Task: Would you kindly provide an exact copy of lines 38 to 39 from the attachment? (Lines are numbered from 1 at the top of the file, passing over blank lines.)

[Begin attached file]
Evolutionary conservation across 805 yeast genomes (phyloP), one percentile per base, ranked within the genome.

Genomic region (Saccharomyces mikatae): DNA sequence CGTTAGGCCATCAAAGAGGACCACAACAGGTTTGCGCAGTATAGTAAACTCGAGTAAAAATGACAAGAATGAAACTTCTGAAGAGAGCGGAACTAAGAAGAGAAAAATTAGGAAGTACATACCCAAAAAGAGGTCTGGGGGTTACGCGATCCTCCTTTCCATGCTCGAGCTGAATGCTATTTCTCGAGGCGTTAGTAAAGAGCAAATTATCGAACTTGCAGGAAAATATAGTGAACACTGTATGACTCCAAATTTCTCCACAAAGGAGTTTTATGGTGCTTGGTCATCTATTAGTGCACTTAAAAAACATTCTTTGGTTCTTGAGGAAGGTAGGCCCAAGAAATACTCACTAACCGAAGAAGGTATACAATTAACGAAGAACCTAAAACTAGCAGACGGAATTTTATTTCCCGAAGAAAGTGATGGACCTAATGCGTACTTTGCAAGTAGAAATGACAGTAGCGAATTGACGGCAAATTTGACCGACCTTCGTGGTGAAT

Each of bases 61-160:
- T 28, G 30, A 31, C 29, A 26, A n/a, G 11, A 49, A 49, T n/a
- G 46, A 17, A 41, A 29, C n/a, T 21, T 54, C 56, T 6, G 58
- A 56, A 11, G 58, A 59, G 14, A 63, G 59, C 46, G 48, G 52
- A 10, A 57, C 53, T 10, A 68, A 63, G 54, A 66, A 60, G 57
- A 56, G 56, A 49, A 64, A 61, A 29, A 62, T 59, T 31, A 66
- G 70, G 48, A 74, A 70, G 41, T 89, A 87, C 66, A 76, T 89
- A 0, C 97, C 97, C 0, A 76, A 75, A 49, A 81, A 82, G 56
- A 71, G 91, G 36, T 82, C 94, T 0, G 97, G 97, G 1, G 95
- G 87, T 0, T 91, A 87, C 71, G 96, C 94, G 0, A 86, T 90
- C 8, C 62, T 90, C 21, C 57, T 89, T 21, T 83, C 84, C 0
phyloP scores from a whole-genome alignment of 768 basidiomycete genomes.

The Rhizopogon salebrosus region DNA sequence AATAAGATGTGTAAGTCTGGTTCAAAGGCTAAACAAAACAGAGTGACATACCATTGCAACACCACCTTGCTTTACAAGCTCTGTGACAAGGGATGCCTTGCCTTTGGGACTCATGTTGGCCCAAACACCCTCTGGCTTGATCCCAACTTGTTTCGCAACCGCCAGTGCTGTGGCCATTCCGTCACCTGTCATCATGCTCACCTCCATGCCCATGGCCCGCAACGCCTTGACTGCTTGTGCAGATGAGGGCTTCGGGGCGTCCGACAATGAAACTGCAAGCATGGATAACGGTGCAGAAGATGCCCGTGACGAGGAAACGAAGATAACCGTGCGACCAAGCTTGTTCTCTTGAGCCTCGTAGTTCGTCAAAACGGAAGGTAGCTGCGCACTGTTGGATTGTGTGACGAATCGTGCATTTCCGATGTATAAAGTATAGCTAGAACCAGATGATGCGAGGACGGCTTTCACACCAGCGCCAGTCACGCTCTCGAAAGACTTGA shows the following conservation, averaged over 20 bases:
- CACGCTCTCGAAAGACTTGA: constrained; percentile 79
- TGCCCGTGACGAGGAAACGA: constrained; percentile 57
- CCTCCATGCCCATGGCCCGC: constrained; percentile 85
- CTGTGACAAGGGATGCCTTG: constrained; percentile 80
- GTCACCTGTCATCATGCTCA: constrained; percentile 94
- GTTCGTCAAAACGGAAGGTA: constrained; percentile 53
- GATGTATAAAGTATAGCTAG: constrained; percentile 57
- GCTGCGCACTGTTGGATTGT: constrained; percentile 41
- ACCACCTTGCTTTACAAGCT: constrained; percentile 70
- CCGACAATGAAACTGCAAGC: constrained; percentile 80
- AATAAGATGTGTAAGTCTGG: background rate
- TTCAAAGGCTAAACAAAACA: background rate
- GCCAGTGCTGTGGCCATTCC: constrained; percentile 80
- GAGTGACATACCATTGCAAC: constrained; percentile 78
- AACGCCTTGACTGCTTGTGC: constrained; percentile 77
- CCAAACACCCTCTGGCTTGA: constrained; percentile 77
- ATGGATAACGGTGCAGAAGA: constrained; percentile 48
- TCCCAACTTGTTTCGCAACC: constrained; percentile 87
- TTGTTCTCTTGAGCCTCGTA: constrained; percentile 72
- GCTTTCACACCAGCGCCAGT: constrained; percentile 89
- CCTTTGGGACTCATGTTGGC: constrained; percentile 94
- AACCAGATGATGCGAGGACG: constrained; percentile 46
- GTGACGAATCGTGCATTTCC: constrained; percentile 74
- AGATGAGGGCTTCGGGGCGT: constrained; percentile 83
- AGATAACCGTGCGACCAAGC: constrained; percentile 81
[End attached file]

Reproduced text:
- GTGACGAATCGTGCATTTCC: constrained; percentile 74
- AGATGAGGGCTTCGGGGCGT: constrained; percentile 83